While the majority of buyers and sellers feel it is a good time to buy and sell a home, that share continues to drop. Fannie Mae’s December survey found 52% of respondents think it is a good time to buy a home, a decrease from the previous month’s share of 57%. On the other end of the spectrum, 39% of respondents believe it is a bad time to buy, another increase from the previous 35%. CNBC reports about half of respondents say it is a good time to sell, which saw the greatest change with a 9% decrease from the November survey.
“The sell-side component fell for the first time since April, reversing most of the increases of the past three months and implying to us that, at least temporarily, potential home sellers might wait to list their homes,” said Doug Duncan, chief economist at Fannie Mae. “If so, this could have the effect of perpetuating already-tight inventory levels and supporting additional (albeit lesser) home price growth, which could contribute to a further moderating of home sales.”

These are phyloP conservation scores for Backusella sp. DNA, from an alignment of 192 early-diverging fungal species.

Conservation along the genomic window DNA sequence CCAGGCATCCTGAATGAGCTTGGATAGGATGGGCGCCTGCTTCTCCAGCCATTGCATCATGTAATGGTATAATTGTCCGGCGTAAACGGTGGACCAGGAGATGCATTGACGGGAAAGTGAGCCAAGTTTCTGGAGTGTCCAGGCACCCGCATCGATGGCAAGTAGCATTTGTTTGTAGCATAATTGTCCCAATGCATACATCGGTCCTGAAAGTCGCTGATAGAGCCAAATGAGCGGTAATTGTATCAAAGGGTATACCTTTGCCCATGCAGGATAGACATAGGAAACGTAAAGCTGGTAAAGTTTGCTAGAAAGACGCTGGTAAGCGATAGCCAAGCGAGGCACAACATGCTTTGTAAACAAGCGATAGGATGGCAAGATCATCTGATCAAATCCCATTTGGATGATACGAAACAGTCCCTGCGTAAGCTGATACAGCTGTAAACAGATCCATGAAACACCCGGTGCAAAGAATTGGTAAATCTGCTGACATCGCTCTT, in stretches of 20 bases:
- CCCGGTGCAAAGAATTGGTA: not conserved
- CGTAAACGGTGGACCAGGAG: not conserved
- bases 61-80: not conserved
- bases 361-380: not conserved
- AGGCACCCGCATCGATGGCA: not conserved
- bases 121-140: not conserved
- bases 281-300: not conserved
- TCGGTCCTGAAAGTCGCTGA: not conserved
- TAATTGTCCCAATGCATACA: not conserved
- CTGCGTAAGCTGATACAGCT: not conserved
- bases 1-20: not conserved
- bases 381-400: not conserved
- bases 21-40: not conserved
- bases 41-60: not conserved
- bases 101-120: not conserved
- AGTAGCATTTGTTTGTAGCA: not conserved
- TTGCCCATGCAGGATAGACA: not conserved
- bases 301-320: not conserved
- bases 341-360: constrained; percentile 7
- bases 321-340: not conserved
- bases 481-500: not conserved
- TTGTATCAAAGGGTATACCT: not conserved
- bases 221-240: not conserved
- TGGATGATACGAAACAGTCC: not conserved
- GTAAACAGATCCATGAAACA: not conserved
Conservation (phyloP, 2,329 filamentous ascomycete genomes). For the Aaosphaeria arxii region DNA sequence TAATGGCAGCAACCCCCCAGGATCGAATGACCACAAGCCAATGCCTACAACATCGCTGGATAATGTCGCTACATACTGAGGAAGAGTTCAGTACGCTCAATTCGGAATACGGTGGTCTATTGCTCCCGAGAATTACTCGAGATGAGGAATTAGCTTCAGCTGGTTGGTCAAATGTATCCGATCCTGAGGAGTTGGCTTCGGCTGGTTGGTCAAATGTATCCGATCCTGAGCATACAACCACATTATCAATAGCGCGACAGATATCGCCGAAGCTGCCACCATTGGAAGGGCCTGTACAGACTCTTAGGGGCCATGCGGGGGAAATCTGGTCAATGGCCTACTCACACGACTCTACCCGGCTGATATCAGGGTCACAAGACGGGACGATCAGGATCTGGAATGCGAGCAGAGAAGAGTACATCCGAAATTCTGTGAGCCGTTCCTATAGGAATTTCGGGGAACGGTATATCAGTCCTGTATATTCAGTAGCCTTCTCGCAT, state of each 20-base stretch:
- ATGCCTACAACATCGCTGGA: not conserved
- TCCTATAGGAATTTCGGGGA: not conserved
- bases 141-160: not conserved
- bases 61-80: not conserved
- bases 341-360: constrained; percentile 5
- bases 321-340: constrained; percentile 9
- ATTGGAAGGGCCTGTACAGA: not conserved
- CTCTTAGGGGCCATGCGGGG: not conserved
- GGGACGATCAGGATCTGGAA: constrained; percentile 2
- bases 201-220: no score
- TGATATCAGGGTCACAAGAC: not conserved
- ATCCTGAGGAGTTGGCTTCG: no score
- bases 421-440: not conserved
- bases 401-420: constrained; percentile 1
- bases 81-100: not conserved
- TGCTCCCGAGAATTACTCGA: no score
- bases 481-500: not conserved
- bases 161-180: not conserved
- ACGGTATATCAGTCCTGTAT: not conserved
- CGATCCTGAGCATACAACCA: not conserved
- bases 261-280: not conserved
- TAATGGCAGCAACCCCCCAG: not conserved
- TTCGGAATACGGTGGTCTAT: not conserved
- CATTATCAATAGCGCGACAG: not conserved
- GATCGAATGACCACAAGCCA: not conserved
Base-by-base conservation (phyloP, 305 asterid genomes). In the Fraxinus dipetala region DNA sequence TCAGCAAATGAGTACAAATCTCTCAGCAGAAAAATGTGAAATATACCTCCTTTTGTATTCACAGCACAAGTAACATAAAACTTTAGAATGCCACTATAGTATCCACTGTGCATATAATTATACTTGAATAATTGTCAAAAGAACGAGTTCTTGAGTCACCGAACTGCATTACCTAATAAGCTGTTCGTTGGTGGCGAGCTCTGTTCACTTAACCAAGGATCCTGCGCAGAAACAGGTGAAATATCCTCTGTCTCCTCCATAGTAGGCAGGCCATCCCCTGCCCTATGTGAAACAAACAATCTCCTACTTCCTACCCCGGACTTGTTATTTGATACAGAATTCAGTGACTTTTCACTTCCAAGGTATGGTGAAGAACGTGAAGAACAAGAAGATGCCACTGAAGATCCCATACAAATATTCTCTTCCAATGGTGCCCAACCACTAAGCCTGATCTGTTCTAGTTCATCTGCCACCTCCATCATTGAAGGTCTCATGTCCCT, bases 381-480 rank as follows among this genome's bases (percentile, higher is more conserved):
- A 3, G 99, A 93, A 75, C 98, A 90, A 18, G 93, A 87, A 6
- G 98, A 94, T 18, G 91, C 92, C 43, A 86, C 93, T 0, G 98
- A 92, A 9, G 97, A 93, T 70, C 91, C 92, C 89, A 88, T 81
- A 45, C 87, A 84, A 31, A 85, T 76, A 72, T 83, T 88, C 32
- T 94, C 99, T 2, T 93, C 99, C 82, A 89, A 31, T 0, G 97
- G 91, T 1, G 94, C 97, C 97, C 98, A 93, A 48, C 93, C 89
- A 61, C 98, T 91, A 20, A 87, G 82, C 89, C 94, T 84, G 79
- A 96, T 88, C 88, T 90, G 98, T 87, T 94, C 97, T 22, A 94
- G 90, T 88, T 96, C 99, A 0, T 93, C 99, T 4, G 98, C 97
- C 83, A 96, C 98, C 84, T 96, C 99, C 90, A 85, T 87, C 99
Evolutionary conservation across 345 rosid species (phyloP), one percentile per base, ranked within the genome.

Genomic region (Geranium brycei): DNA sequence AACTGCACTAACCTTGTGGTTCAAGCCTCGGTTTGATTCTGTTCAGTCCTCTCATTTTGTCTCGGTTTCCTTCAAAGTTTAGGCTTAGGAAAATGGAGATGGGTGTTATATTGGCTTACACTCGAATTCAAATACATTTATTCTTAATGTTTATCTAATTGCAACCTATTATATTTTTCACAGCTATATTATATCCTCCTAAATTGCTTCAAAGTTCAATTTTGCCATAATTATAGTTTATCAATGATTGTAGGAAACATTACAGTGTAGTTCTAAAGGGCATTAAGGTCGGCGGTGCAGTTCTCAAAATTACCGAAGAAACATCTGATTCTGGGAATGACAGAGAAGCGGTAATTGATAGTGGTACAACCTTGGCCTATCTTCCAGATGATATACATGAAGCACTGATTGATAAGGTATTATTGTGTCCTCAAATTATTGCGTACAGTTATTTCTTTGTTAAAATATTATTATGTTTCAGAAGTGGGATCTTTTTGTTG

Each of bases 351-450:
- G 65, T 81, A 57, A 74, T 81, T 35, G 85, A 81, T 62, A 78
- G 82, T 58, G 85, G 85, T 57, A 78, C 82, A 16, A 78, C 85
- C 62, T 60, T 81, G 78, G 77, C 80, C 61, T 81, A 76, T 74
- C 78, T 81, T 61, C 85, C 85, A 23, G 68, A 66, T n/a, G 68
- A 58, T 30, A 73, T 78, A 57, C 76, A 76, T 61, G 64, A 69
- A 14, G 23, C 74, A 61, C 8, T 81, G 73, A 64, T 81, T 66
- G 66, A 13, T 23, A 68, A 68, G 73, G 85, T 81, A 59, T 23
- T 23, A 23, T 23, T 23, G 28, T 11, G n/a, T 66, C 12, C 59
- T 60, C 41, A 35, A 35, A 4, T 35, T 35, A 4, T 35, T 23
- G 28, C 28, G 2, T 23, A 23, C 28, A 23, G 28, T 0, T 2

Consumers are feeling less confident about the housing market because they are also feeling less sure about the U.S. economy. More respondents said they were concerned about keeping their jobs, and fewer said their household income had increased substantially.